Lady Chatterley’s Lover and the Case of the Strategically Placed Translator’s Note
Published Online: Jan 01, 2017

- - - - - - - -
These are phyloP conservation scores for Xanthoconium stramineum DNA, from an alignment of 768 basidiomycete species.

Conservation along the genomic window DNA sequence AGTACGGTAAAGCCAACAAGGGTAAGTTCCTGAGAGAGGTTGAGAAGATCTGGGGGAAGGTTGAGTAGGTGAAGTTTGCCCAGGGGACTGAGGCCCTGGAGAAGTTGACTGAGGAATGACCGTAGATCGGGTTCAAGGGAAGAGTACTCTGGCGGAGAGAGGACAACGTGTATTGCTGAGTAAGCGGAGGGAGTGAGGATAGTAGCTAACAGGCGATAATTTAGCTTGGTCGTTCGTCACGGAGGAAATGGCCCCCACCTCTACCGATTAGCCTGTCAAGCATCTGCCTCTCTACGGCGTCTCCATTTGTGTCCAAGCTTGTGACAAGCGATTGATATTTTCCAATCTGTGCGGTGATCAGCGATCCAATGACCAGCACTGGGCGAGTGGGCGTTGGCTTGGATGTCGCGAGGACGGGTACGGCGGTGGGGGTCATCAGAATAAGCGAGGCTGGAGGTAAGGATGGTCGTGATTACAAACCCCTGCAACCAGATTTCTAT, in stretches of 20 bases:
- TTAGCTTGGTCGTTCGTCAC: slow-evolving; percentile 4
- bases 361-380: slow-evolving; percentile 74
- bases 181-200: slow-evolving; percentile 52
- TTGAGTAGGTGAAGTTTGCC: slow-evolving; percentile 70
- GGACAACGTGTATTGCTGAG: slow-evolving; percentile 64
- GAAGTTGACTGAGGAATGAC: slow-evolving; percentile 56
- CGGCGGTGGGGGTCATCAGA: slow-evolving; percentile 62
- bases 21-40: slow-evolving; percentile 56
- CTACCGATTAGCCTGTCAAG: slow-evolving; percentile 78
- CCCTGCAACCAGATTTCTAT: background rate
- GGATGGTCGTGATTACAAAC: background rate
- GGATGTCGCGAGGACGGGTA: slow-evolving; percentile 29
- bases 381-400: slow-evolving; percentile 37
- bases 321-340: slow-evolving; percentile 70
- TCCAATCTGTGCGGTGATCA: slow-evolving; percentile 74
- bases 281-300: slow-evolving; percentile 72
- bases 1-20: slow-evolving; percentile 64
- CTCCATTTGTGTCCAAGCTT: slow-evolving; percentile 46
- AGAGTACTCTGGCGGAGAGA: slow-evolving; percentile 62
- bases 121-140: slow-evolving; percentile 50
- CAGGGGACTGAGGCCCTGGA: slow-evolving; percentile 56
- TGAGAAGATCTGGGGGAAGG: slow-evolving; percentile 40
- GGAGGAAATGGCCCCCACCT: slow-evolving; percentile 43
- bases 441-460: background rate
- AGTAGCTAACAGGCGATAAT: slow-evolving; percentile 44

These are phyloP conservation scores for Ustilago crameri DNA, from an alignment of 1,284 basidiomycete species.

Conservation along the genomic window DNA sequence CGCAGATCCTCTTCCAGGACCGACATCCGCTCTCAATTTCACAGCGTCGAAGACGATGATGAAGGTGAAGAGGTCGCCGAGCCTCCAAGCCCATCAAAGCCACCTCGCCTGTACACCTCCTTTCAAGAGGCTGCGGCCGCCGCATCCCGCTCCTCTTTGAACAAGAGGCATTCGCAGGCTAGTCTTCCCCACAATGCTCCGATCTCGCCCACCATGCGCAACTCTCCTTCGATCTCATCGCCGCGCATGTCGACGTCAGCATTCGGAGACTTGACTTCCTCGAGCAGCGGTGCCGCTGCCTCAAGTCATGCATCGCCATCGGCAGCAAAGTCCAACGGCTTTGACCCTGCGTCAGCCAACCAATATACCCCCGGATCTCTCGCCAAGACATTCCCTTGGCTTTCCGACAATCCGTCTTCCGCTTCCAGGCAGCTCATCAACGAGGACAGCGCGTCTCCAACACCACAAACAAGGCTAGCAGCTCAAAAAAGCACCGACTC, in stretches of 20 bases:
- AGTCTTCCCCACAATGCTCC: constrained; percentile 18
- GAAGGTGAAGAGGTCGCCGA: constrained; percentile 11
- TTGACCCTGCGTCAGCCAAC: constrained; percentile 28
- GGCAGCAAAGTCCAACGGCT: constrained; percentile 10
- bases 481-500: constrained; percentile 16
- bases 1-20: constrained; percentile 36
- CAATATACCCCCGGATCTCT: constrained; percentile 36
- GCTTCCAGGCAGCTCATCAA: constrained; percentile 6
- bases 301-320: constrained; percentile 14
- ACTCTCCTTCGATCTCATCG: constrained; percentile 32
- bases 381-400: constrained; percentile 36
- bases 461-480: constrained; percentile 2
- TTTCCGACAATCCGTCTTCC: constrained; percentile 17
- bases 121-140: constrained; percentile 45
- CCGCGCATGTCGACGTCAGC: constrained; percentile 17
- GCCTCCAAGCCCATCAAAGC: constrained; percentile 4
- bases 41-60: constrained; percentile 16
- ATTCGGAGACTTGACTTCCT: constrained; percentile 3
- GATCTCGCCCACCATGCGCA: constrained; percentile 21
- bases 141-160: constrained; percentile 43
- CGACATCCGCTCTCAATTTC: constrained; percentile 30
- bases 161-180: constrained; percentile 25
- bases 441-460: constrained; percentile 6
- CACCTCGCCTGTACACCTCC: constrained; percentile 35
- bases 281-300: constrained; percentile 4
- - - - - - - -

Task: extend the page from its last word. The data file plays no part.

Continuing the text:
This paper straddles the disciplines of translation history and intercultural studies and aims to interrogate the relationship between translators, cultures and taboo. Pym has claimed that “translation history can fulfil a service function with respect to the humanistic disciplines concerned with describing individual cultures” (Pym 1998: 16) and it is hoped that the present study will on the one hand take an initial step towards tracing the changing coordinates of the boundaries separating target (English) culture from source (Italian) culture, and on the other shed light on some of the salient aspects of post-war Italian culture. To this end, we take as our focus of study the oft-cited though little-studied translator’s note as an instance in which meaning transfer within the translated text is for some reason blocked by the translator and substituted with a comment issued by the translator him/herself. Through studying the translator’s note appearing in Giulio Monteleone’s Italian translation of D.H. Lawrence’s Lady Chatterley’s Lover, published in 1946, which appears at the point in which Mellors uses what in the English courts was deemed scandalously offensive language, we seek to investigate the textual function of this particular translator’s note and the way in which it either bridges or distances source and target cultures.